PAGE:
Yesterday I praised the Liberal Democrat conference’s vote opposing the coalition’s recent announcement that it intends to relax planning restrictions to allow back garden extensions and conservatories without planning permission.
The dismantling of protections against unsightly or disruptive ‘home improvements’ is based on the Conservative’s wildly misguided belief that the planning system is a barrier for economic growth. In fact, planning assists economic growth by ensuring appropriate development occurs in appropriate areas, thus creating environments which are conducive to business, innovation, and other drivers of the economy.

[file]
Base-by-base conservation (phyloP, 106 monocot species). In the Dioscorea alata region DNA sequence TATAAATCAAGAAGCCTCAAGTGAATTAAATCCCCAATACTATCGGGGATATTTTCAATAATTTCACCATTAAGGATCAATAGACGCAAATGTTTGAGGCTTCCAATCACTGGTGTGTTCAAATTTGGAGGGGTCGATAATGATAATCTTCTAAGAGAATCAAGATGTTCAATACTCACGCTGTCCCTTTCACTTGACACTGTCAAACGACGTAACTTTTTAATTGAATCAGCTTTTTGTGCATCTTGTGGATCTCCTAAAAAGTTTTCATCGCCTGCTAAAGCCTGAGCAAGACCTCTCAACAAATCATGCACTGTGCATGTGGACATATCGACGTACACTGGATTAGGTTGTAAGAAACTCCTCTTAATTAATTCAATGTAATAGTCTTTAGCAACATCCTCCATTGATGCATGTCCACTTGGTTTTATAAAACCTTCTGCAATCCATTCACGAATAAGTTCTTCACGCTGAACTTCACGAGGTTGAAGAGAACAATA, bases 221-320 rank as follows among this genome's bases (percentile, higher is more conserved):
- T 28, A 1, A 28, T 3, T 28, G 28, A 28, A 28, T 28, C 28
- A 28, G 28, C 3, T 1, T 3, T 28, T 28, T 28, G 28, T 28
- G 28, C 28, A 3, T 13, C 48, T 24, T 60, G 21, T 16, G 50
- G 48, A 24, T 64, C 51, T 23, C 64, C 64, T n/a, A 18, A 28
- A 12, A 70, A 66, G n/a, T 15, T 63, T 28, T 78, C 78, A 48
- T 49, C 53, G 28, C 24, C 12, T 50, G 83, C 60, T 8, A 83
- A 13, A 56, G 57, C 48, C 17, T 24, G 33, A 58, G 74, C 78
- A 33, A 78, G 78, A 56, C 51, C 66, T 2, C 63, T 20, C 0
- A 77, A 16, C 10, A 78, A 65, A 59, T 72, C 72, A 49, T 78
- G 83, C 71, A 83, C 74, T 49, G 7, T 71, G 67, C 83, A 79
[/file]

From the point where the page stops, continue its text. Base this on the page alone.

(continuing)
That’s why I was pleased to read in today’s The Independent that even there is strong resistance to this proposal even within the coalition’s two parties. The motion at the Lib Dem conference condemning the moves was backed by almost all delegates, and the Indie quotes the barrage of local councillors who lined up to denounce the measure. This vocal protest by the junior coalition partner came ‘amid growing opposition to the scheme among Conservative councils and MPs who warn that it will provoke bitter disputes between neighbours and lead to ugly developments.’ This is a reference to the decision last week by Tory councils, most notably Richmond and Sutton, to signal their opposition to the building free-for-all.
All of which begs the question: just who exactly wants to conserve the conservatory policy?